PRISM

Google boosts encryption efforts as NSA snoop saga worsens

Google boosts encryption efforts as NSA snoop saga worsens

Google is accelerating efforts to toughen its data encryption, the company has revealed, aiming to curtail unofficial snooping on user information in the aftermath of NSA PRISM controversy. "It's an arms race" Eric Grosse, vice president for security engineering at Google, told the Washington Post, describing government-mandated hackers as "the most skilled players in this game" and insisting that as "a point of personal honor" the search giant would not do anything to ease NSA intrusion into its servers.

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Google and Microsoft sue US government over FISA transparency

Google and Microsoft sue US government over FISA transparency

Google and Microsoft have sued the US government for the freedom to disclose FISA data surveillance requests, after demands from the two companies to reveal to users when the NSA requests information went unmet. "We believe we have a clear right under the U.S. Constitution to share more information with the public" Brad Smith, Microsoft's general counsel and executive vice president of legal and corporate affairs, wrote today, describing how while Google and Microsoft may often be seen as enemies, "today our two companies stand together."

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NSA has super secret hacker collective according to newly revealed Snowden docs

NSA has super secret hacker collective according to newly revealed Snowden docs

A new batch of government documents pilfered by Edward Snowden, who is now living in Russia, were made known by The Washington Post today, one that showed a detailed budget and hinted at encryption decoding efforts by the NSA. A different one, however, had another interesting thing to bring to light: the NSA has a super secret collective of hackers.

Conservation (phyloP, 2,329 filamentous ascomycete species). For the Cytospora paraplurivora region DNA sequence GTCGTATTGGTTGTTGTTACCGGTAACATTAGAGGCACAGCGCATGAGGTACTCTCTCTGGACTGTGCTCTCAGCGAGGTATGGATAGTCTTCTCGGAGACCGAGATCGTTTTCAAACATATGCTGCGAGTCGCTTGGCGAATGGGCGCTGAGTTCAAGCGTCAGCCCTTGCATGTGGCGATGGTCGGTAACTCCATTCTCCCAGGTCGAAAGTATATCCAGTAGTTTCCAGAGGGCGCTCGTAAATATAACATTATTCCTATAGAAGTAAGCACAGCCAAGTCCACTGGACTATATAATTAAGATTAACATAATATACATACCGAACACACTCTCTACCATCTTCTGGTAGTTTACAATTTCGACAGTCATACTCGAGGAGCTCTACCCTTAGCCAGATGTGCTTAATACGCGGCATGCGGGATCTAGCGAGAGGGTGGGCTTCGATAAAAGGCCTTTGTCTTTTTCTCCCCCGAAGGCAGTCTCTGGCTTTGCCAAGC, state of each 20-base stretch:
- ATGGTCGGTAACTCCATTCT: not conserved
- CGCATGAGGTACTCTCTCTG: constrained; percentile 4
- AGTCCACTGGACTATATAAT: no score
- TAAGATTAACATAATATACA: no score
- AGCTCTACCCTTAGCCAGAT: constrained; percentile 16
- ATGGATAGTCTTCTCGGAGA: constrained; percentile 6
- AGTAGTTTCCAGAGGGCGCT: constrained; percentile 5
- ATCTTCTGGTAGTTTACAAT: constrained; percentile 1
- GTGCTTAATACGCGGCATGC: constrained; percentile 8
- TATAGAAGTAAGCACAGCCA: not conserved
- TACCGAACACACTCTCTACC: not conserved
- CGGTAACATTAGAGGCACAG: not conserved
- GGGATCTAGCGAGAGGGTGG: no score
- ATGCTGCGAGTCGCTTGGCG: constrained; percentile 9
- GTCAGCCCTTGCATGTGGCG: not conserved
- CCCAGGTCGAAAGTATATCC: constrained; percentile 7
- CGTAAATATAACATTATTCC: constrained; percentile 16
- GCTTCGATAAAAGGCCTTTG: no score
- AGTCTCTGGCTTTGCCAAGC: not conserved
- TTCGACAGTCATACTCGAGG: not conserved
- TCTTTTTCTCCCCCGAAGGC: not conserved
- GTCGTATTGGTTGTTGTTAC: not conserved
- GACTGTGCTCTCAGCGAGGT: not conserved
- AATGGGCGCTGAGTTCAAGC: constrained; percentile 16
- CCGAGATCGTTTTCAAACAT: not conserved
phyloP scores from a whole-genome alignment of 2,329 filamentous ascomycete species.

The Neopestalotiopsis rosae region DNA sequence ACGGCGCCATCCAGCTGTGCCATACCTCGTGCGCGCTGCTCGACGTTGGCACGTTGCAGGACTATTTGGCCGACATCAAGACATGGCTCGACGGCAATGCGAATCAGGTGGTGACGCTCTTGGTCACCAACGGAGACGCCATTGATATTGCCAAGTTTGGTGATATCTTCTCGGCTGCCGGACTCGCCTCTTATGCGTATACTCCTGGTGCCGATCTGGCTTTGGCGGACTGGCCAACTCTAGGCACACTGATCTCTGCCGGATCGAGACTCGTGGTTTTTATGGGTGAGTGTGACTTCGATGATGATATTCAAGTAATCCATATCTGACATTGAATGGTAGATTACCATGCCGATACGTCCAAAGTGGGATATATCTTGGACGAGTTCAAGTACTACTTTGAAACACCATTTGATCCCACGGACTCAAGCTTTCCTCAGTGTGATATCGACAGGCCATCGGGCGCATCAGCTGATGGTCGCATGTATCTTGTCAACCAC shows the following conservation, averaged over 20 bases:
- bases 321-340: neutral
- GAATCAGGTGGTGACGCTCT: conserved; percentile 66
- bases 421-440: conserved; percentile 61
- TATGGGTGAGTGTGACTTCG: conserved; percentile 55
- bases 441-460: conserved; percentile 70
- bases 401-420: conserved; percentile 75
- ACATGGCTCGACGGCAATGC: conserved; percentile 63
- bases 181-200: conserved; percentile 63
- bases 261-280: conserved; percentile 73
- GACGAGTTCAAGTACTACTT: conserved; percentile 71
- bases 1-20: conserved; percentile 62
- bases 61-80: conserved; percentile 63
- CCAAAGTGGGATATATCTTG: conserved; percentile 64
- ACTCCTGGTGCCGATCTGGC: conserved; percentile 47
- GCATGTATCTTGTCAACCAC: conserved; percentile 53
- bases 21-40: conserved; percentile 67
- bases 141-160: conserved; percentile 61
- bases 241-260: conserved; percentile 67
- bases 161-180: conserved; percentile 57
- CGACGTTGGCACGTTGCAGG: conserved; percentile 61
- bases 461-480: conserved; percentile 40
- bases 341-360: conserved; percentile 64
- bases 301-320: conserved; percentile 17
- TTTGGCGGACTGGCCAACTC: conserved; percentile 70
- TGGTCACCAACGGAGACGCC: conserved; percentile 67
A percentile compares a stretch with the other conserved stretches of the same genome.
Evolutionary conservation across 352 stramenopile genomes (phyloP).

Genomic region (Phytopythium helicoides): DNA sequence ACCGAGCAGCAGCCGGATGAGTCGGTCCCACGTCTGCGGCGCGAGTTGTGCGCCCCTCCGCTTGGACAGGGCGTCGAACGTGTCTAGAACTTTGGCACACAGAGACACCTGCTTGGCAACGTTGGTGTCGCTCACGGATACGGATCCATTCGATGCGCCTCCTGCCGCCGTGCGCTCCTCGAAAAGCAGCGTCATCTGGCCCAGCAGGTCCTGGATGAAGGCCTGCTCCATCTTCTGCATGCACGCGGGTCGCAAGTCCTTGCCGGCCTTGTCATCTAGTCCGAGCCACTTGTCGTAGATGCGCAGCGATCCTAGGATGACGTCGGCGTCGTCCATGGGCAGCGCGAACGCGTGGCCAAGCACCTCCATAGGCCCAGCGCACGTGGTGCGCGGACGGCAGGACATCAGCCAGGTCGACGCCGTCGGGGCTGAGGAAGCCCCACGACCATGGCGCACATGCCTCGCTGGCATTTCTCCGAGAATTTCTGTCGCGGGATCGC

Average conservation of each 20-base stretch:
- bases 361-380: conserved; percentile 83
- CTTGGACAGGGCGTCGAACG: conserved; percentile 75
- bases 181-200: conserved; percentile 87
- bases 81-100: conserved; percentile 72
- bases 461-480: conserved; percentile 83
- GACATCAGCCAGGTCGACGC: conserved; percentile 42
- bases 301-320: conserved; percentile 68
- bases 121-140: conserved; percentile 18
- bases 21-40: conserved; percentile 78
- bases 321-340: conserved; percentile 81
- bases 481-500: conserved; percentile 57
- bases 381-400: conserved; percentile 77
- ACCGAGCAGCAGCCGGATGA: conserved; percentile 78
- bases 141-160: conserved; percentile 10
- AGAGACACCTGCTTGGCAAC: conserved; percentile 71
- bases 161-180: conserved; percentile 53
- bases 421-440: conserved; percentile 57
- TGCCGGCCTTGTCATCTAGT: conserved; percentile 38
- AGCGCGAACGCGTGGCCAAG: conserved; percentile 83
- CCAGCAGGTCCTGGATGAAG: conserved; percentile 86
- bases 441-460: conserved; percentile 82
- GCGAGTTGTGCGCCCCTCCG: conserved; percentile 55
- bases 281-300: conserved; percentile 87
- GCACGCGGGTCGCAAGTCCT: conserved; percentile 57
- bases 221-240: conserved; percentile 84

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NSA paid millions to Google, Facebook for PRISM participation

NSA paid millions to Google, Facebook for PRISM participation

More information was revealed today about how the National Security Agency (NSA) obtained information about U.S. private citizens. According to The Washington Post, leaked court documents show that the NSA paid tech companies like Google and Facebook millions of dollars to participate in their PRISM surveillance program.

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NSA unlawfully stored 56,000 US emails a year, 2011 court ruling reveals

NSA unlawfully stored 56,000 US emails a year, 2011 court ruling reveals

The NSA's PRISM program unlawfully gathered "tens of thousands" of emails and other communications in a surveillance sweep described as "fundamentally different" to what courts had approved, according to a newly-declassified FISA court opinion. The 2011 ruling by John D. Bates, chief judge of the Foreign Intelligence Surveillance Court responsible for green-lighting monitoring, slammed the National Security Agency for misleading on what, exactly, it was collecting, the Washington Post reports, after the Electronic Frontier Foundation petitioned to have the document released.

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Lavabit and Silent Circle are dead: encrypted email alternatives still active

Lavabit and Silent Circle are dead: encrypted email alternatives still active

Thursday of this week there was a bit of a one-two punch in effect as NSA leakster Edward Snowden announced first that encrypted email service Lavabit would shut down, followed closely by a similar announcement by Silent Circle. While Lavabit shut down in what very much appeared to be a government-pressured incident, Silent Circle made clear that they'd be cutting service before any said incident was allowed to happen. So what's left for encrypted email services?